The media tends to side with tenants and take a negative view of landlords overall. One notable exception was an episode of HBO’s Silicon Valley, where the hapless Jared has tried for over a year to evict a nonpaying “professional tenant” who is currently subleasing Jared’s unit through Airbnb because California’s landlord/tenant laws are so biased in favor of the tenant that an eviction can take close to an eternity. 

At the same time, Erlich (who rents the rooms in his home to Jared and the other characters trying to build the fictional tech company Pied Piper) is demanding one of his tenants and soon-to-be-supervillain Jian Yang leave his house (video contains NSFW language) and unfortunately lets Jared’s situation slip. This inspires Jian Yang to decide that instead of leaving, as Erlich requested, he would instead stay and simply stop paying rent.

While that episode was quite amusing, some municipalities seem to be trying to transcend parody into something beyond satire. New York, for example, just arrested a woman for changing the locks on a squatter in the $1 million home she inherited. 

According to a New York Post story about the incident:

“[Adele] Andaloro claims the ordeal erupted when she started the process of trying to sell the home last month but realized squatters had moved in—and brazenly replaced the entire front door and locks.

“She said she got fed up and went to her family’s home on 160th Street—with the local TV outlet in tow—on Feb. 29 and called a locksmith to change the locks for her.”

Understandable, but not a wise course of action. The two got into a heated argument, and the police were eventually called. As the New York Post article notes, “Under the law, it is illegal for the homeowner to change the locks, turn off the utilities, or remove the belongings of the ‘tenants’ from the property.” The word “tenant” is an extraordinarily generous euphemism in this case.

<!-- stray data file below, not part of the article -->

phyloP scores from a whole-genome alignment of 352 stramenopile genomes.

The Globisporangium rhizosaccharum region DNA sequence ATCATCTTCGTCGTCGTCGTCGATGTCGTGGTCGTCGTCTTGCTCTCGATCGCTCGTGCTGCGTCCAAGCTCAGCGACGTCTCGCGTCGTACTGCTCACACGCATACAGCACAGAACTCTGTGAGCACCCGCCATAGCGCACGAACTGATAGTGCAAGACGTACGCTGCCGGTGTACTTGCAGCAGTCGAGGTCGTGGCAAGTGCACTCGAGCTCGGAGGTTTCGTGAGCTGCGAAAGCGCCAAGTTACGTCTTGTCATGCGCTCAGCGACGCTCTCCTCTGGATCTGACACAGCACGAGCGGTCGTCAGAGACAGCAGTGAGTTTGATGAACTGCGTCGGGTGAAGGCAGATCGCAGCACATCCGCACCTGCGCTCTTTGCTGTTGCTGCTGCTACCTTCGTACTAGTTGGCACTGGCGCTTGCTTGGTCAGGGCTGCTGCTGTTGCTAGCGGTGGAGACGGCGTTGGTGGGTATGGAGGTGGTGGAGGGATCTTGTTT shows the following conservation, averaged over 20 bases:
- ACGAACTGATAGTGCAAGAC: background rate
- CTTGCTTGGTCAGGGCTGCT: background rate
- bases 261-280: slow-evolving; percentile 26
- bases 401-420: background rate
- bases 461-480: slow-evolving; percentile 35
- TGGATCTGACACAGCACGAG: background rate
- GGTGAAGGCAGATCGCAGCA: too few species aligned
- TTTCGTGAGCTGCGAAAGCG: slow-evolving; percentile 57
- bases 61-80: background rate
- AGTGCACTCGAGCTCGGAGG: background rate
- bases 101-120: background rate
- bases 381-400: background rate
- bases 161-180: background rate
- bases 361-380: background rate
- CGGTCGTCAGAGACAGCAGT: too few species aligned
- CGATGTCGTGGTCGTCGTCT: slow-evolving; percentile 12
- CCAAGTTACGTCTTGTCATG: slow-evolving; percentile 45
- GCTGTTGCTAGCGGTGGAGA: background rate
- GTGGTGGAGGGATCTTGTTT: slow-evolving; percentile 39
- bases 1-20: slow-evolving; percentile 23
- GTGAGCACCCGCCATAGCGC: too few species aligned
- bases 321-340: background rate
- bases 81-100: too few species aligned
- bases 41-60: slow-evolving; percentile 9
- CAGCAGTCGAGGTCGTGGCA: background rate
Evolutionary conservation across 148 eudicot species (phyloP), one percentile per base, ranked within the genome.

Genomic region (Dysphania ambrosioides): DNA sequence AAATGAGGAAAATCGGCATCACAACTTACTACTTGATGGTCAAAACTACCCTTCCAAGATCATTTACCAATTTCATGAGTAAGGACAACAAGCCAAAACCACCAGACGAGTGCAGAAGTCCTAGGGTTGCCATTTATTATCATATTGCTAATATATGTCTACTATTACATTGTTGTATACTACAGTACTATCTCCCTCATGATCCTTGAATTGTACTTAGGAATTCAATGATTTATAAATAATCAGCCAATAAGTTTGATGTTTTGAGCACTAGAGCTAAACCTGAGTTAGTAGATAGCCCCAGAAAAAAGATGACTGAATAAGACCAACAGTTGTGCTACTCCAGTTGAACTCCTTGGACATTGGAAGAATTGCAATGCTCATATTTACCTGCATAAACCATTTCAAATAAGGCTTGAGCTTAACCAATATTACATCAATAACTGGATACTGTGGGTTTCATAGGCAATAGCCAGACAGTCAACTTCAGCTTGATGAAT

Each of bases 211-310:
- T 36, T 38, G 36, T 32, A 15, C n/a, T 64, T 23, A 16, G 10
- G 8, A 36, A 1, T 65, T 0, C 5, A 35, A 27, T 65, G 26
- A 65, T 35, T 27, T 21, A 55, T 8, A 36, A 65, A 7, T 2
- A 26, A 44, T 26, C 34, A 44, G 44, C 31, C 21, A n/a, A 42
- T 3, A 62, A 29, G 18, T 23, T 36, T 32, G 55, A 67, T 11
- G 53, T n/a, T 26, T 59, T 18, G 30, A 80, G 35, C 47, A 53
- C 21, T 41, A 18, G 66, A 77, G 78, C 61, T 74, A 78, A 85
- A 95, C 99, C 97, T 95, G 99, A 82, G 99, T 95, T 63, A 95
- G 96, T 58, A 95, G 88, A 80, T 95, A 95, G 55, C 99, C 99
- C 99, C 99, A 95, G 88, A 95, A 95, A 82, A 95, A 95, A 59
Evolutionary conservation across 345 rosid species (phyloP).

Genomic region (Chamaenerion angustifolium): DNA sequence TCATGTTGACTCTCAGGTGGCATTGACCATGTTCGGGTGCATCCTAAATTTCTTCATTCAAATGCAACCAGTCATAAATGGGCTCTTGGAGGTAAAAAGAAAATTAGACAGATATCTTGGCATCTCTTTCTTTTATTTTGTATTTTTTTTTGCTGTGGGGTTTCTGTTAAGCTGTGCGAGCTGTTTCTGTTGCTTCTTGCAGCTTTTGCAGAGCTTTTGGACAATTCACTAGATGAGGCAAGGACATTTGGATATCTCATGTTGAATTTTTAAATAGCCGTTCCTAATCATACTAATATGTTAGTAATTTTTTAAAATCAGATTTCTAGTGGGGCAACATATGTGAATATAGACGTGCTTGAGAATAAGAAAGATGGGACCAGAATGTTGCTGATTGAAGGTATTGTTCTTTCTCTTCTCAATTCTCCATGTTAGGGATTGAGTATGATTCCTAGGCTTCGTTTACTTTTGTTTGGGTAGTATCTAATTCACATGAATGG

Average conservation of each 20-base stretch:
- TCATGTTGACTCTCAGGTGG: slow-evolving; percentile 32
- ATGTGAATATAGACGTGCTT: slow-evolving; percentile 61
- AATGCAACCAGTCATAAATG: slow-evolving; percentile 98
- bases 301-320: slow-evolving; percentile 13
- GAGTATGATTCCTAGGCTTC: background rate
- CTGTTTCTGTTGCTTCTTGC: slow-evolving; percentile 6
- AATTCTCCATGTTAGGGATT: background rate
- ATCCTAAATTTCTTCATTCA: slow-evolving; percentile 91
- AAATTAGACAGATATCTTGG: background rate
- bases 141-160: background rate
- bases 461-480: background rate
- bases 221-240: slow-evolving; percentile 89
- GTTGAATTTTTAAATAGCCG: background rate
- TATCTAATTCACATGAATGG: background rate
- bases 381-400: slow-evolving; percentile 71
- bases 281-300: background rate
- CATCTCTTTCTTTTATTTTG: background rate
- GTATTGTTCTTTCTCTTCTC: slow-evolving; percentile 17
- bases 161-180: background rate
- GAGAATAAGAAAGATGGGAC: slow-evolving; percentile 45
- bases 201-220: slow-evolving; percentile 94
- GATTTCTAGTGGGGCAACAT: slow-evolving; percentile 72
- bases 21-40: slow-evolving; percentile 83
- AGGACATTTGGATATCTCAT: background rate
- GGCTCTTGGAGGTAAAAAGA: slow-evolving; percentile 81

What complicates matters more is that in New York City, someone can claim “squatters rights” after being in a home for just 30 days. But “’[b]y the time someone does their investigation, their work, and their job, it will be over 30 days and this man will still be in my home,’ Andaloro said.” So, that left Andaloro between a rock and a hard place:

“Andaloro was ultimately given an unlawful eviction charge because she had changed the locks and hadn’t provided a new key to the person staying there, the NYPD confirmed to The Post. She was slapped with a criminal court summons, cops added.”

This case may be exceptional, but it is by no means unique. Also, in New York, a couple bought a $2 million “dream home” to care for their son with disabilities but couldn’t move in because a squatter had beat them to it. In another home, a squatter completely destroyed a property in the Rockaways, where dozens of emaciated dogs and cats were trapped inside on the verge of death. 

The New York Post quotes one attorney saying such cases have increased “40% to 50% in similar cases in the wake of COVID.”

This is made all the more frustrating by New York’s apparent lack of interest in prosecuting normal crimes. In 2022 and 2023, over half of felonies were downgraded to misdemeanors and misdemeanor cases resulting in a conviction plummeted from 53% in 2019 to 29% in 2022.